Kirkby, Richard (DNB00)

KIRKBY, RICHARD (d. 1703), captain in the navy, passed his examination for the rank of lieutenant under order of 28 March 1689. On 10 July 1690 he was appointed second lieutenant of the St. Michael, and was shortly afterwards promoted to be commander of the Success, employed in the convoy of the coasting trade. In 1694 he was appointed to the Southampton, with Admiral Russell in the Mediterranean, one of the ships present at the capture of the Content and Trident on 18–19 Jan. 1694–5, but excluded from sharing in the prize-money [see Killigrew, James]. In 1696 the Southampton returned to England, and was sent out to the West Indies, where Kirkby is said to have ‘behaved in a way very much to his credit’ (Charnock). The Southampton, however, does not appear to have been either a comfortable or a well-disciplined ship. Her chaplain was discharged, on her return from the Mediterranean, on account of some unpleasantness with the captain; the boatswain was broken and flogged, by sentence of court-martial, for disobedience and insolence; a seaman was sentenced to be flogged and ‘towed ashore’ for ‘scandalous actions, to the great corruption of good manners;’ and on her return from the West Indies in 1698 Kirkby himself was tried on charges of embezzling, plunder, and of cruelty and oppression. The alleged embezzlement admitted of a satisfactory explanation, and he was acquitted of cruelty, though it appeared that he had punished a seaman for straggling by ordering him to be ‘tied up by the right arm and left leg for several hours,’ the right foot being, however, allowed to rest on the deck. In February 1700–1 Kirkby was appointed to the Ruby, and again sent out to the West Indies. He arrived at Barbadoes in November, and in March went on to Jamaica. There he was moved into the Defiance. The death of Rear-admiral Martin had left him ‘the eldest officer under the flag;’ and though in May he was superseded from this position by the arrival of Rear-admiral Whetstone, he remained the senior captain on the station. He was thus second in command of the squadron which sailed in August under Vice-admiral Benbow [q. v.], and which met the French squadron off Santa Marta on the 19th. Benbow's signals to close the enemy and engage were not obeyed; a mutinous, disobedient, or cowardly spirit took possession of almost all the captains; and Kirkby, as the senior, appears to have been the prime mover in the crime. The result was that after a running skirmish of five days, those English ships that engaged were beaten off, and Benbow was himself mortally wounded. On the return of the squadron to Jamaica, Kirkby and his fellow-mutineers were tried by court-martial. One had died previously, two were suspended, one was cashiered, Kirkby and Wade were sent home in the Bristol [see Acton, Edward], and were shot on board her on 16 April 1703, two days after her arrival in Plymouth Sound. Kirkby had written a long letter to the secretary of the admiralty, alleging that the admiral's injudicious and ignorant conduct was the cause of his defeat; that the court-martial was ordered in dread of an inquiry into his own fault, and that the same dread had made him desirous of hurrying on the execution, which the court-martial had not agreed to. His plea, however, is contradicted by the evidence of the court-martial, the witnesses, whether belonging to other ships or to the Defiance, agreeing with remarkable unanimity in the details of Kirkby's misconduct.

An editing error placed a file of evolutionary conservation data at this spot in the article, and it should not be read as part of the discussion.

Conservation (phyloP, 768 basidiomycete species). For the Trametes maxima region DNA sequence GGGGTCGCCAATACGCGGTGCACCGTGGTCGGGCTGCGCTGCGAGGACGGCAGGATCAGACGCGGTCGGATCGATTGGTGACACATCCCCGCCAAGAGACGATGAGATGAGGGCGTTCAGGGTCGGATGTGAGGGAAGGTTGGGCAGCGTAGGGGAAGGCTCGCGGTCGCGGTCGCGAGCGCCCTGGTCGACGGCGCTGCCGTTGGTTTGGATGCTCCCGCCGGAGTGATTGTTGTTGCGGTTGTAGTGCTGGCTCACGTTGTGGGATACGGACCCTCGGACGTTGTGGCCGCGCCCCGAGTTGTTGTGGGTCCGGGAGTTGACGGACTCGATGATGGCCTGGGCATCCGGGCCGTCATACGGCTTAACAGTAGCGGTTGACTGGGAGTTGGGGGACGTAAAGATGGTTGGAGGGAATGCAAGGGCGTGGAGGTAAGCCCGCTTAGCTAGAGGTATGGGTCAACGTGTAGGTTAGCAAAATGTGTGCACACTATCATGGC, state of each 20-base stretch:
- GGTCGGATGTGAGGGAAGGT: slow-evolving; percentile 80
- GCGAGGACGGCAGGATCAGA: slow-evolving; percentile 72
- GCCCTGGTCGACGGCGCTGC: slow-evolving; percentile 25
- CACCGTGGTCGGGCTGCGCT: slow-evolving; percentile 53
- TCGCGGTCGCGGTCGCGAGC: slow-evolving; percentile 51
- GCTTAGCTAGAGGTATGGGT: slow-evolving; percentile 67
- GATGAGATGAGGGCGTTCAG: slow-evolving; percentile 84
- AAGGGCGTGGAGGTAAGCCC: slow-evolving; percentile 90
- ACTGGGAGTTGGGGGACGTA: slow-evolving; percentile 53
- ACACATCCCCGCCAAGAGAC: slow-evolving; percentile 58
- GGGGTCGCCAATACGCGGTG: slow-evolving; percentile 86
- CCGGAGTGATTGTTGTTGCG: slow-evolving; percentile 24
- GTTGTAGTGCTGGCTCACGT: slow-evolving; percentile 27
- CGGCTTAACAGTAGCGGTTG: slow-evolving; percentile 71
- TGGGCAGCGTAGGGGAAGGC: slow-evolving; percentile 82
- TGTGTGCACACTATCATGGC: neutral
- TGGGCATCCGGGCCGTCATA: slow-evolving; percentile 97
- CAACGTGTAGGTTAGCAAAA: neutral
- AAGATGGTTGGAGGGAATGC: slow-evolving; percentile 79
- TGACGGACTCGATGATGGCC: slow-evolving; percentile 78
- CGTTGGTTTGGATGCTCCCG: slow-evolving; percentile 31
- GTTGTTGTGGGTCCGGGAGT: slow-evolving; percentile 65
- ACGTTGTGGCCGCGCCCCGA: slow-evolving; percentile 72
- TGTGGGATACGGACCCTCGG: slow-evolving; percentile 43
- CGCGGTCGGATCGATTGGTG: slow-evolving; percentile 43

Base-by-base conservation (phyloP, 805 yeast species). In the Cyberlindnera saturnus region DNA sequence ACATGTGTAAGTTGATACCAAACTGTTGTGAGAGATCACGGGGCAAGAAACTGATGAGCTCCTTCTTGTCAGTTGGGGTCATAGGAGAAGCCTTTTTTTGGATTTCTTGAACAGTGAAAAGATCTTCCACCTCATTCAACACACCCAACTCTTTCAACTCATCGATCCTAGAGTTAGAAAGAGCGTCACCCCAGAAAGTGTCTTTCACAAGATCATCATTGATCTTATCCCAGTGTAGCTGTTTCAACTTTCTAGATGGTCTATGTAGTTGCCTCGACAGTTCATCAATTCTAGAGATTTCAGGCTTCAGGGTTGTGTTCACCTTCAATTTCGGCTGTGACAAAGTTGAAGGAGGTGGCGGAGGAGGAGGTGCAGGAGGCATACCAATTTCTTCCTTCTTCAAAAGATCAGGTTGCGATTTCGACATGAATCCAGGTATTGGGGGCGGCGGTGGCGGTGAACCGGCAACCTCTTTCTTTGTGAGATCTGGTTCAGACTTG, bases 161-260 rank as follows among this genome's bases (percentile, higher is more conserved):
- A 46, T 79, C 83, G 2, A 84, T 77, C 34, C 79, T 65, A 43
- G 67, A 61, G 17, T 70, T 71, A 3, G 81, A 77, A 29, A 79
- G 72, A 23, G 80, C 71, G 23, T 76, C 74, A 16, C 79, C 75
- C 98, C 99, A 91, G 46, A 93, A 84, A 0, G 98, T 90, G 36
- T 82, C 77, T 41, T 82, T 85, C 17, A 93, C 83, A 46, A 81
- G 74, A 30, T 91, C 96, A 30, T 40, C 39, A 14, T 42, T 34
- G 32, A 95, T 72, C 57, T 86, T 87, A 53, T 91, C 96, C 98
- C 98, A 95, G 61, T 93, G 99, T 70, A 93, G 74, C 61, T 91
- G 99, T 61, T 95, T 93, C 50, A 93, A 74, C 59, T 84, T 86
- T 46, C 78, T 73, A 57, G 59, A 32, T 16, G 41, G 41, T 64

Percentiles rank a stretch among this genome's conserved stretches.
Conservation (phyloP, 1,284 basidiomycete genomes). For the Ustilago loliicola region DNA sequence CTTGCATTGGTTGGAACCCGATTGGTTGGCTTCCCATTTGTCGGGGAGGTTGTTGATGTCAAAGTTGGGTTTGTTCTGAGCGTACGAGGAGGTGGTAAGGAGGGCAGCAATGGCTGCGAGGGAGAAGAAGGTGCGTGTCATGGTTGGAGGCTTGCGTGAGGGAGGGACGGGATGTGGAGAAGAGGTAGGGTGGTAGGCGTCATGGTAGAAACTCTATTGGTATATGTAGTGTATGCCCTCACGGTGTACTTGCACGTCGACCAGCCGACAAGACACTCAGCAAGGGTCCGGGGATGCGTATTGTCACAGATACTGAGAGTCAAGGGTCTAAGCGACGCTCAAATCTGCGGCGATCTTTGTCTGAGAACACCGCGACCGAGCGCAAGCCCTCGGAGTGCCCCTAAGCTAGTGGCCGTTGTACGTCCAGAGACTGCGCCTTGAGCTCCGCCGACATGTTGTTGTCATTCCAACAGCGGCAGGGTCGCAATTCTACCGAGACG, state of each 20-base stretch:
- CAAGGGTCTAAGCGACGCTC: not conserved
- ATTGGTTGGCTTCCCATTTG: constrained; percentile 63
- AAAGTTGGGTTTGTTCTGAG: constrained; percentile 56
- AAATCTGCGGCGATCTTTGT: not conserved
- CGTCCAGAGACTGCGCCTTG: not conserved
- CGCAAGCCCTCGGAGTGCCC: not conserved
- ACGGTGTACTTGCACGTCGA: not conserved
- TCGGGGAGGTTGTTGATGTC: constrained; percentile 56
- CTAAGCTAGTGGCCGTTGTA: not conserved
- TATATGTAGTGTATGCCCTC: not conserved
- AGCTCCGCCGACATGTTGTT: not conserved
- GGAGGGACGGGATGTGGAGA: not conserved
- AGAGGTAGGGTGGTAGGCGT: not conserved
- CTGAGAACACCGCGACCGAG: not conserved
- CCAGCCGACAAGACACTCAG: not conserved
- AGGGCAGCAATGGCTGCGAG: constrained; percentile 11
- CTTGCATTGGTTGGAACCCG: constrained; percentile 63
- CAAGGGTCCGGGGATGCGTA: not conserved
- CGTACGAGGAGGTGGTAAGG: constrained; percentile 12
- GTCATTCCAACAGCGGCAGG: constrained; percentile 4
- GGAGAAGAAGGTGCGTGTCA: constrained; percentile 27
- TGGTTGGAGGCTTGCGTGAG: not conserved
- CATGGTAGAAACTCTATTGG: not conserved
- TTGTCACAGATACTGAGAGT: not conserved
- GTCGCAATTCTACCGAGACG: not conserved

[Charnock's Biog. Nav. ii. 329; Burchett's Transactions at Sea; Lediard's Naval Hist.; minutes of courts-martial, letters and other documents in the Public Record Office.]

J. K. L.